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Tourism is New Hampshire’s second-largest industry–if you combine the state’s smart manufacturing and high technology sectors (SMHT). It’s also a clear point of intersection between government and industry, with the state maintaining a number of parks, campgrounds, and historical sites, and nearby businesses in turn catering to visitors’ needs. Given this close relationship, the state provides funding to market New Hampshire to potential tourists. Some of the heaviest marketing efforts are concentrated in Boston, Philadelphia and New York City. Canadian tourists, especially Quebeçois, also make up a sizable number of New Hampshire’s visitors. From the business perspective, “tourism” is a broad term. It encompasses hotels, resorts, restaurants, retail, and arts and entertainment, among other things. So while statewide reports may indicate overall restaurant or retail sales are up or down, the story might be very different in New Hampshire’s main tourism communities. For these places, weather, gas prices, currency exchange rates, and whether they draw visitors for outdoor activities, site-seeing, or shopping could all be factors.Summary provided by StateImpact NH

N.H. State Parks, Tourist Industry Outline Plans To Safely Reopen For Summer

New Hampshire is laying out a potential phased plan for resuming normal operations at state parks and other outdoor recreation sites, with new controls to protect public health.

Most state parks have remained open and well trafficked, including by out-of-state visitors, during the COVID-19 pandemic. Meanwhile, many public and private campgrounds, beaches and other amenities and attractions have closed.

On Monday, at a meeting of a task force looking at how to reopen the state’s economy, state parks director Phil Bryce said workers turned away more than 200 cars from an at-capacity Mount Monadnock State Park this past weekend.

As they try to ramp back up toward normalcy in the coming months, Bryce says they'll prioritize crowd control, limiting interactions with staff, and new cleaning and enforcement protocols.

“One of the biggest [public messaging] points is, ‘Please help us keep our state parks open,’ because people’s behavior is going to be really, really important to that,” Bryce says.

Click here to read the state park system’s draft of its reopening plans and other priorities.

Bryce says his agency is still seeking guidance the best ways to disinfect their facilities, and whether they can require park visitors to wear face masks. He says park staff will be issued personal protective equipment and screened routinely for coronavirus symptoms.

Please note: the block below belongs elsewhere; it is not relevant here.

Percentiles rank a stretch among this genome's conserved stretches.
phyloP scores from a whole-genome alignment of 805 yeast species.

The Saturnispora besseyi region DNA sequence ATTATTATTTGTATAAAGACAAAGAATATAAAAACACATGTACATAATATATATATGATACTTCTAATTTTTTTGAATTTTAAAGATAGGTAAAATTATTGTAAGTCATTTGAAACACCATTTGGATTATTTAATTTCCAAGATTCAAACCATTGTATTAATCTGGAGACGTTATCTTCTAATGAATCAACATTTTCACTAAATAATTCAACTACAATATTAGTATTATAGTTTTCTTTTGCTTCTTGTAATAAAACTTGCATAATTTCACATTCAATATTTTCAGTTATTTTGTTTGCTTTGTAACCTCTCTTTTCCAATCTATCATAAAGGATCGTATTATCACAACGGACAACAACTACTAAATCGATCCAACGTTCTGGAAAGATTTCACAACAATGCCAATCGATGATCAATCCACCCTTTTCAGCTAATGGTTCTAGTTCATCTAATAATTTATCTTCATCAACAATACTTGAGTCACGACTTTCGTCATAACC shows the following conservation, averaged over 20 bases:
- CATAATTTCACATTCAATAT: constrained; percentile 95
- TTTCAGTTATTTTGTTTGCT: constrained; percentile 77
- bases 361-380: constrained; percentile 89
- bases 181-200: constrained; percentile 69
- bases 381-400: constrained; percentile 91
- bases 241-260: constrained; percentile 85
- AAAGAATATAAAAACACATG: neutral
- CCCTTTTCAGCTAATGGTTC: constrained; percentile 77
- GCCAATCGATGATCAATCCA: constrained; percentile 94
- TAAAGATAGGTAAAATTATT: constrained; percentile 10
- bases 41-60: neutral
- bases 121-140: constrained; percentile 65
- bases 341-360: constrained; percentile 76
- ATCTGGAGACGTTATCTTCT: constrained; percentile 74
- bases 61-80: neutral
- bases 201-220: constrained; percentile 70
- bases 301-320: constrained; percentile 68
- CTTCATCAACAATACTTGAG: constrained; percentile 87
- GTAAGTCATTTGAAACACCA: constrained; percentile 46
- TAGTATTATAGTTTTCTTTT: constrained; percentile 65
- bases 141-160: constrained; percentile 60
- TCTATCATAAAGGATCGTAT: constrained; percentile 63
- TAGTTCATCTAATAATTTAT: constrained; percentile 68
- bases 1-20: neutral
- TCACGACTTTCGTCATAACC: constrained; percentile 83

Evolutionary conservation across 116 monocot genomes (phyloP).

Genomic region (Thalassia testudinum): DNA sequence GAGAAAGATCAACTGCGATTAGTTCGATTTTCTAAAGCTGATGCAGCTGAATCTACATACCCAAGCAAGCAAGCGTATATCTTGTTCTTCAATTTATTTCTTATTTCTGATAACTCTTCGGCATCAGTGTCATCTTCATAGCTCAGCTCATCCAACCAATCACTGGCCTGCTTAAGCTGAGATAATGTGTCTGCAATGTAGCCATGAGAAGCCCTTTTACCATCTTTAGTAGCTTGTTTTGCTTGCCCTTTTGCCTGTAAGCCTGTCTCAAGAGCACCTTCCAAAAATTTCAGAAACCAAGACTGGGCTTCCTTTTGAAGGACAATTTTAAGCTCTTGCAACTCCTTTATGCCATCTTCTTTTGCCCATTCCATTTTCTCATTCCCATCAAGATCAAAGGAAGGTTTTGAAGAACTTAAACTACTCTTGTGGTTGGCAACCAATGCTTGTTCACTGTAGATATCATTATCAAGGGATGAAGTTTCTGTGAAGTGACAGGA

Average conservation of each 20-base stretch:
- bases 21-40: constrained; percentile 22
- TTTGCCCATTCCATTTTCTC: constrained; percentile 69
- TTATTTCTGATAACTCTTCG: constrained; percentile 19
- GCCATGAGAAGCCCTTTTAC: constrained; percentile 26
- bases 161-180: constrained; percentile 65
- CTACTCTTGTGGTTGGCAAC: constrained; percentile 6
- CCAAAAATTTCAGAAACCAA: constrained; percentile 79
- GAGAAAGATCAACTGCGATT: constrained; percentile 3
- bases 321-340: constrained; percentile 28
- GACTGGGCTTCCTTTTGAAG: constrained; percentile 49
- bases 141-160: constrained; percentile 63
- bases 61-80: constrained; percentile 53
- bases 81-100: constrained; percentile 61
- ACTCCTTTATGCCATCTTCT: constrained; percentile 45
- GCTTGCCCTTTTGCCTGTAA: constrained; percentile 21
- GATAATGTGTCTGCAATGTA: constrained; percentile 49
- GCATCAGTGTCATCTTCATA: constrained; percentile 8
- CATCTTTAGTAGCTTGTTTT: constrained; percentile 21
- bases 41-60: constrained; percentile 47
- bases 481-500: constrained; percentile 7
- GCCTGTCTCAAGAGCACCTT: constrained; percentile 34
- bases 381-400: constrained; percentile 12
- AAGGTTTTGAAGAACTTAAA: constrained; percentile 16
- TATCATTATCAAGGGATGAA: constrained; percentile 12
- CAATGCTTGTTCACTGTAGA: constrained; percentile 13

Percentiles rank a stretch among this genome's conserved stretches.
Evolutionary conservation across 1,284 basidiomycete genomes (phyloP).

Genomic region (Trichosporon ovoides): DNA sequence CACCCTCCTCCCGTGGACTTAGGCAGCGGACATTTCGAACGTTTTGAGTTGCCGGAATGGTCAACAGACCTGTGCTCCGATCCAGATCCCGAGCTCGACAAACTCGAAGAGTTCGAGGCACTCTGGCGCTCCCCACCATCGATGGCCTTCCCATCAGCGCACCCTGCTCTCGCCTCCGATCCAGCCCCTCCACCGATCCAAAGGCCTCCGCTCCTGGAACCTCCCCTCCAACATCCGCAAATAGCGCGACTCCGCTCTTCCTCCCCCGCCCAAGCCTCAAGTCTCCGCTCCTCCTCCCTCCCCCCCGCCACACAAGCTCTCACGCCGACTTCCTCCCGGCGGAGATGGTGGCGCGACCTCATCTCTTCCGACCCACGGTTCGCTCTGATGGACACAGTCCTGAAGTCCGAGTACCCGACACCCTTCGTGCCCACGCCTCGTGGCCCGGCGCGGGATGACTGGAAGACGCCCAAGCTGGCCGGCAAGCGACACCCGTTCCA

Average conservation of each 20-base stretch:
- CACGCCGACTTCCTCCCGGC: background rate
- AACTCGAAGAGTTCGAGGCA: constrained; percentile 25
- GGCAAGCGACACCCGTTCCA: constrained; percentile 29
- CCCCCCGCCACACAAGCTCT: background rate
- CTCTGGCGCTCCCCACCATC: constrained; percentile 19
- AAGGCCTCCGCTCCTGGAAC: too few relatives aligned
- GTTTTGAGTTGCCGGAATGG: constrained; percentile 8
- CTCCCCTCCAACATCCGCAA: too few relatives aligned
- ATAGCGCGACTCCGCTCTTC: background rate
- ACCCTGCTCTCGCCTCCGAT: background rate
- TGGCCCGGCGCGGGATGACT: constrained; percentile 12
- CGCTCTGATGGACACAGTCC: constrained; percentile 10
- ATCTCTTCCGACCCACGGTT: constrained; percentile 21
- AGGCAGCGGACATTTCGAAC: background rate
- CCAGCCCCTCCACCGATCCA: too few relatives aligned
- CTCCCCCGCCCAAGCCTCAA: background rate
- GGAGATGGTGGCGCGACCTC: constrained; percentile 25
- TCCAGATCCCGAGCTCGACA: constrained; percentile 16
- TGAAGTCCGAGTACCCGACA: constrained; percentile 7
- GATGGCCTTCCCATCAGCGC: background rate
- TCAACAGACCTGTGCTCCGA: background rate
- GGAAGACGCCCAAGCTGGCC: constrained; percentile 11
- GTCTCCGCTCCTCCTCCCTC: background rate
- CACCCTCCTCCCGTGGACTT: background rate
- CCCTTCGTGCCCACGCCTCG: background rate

Visitors will also be offered refunds if they reserve park space under new systems but fall ill. Bryce says park staff will reserve the right to turn away visitors who appear to be sick, and will take other steps to enforce social distancing at park facilities.

The first phase of Bryce’s plan addresses sites that would typically open in May, if not sooner: campgrounds, state beaches, ATV and OHRV trails and the Flume Gorge.

At campsites, Bryce says they’ll plan to let in fewer, smaller groups than normal. They’ll also convert all permanent restrooms to single or family occupancy only, add more portable toilets, and require online-only reservations and check-ins, among other changes.

At Flume Gorge, people will also have to reserve their visits online in advance and follow other social distancing guidelines. The park will not allow bus groups until further notice, and will remove its indoor seating and most exhibits to cut down on crowds.

Credit Jason Moon for NHPR
Hampton Beach

For ATV trails, Bryce says they’ll reopen state-owned corridors on May 23, as usual. Connector trails to nearby towns will remain closed, and capacity limits at parking lots will be enforced.

Many other motorized trails will remain closed at least until state lodging and restaurants are allowed to reopen. The same goes for most concessions, rental facilities, playgrounds, event spaces and other amenities with tight quarters, such as the Franconia Notch tramway.

At the state’s inland and Seacoast beaches, Bryce says they’re still deciding on how many people can visit safely while maintaining safe distances. The state does plan to limit parking and require online reservations for amenities like picnic tables.

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Bryce says they’re unsure whether to allow some stationary groups of beach visitors, or to only allow “transitory” users like swimmers, walkers and joggers. The state has also not decided whether to provide lifeguards – but will work to enforce public health guidelines.

“We have a rule that you can’t endanger yourself or others, basically,” Bryce says, “so if we see major abuses of the standards associated with this response to COVID-19, we have the tools to take action.”

Private sector advocates for New Hampshire’s tourism industry – the state's top-earning sector, which includes golf courses and private campgrounds – told legislators that they want to reopen their attractions whenever restaurants and hotels are allowed to do the same. 

“This will be an opportunity for the state to shine in partnership with its attractions,” said Bruce Berke, a reopening task force member representing travel and small business groups. 

Click to read private tourism groups’ goals for reopening their attractions during the pandemic.

Berke urged the state to keep funding its tourism marketing campaigns, touting “the attractiveness of New Hampshire… that we’re open for business and we can do it safely.”

“I think that combination will go a long way,” he says.

Annie has covered the environment, energy, climate change and the Seacoast region for NHPR since 2017. She leads the newsroom's climate reporting project, By Degrees.

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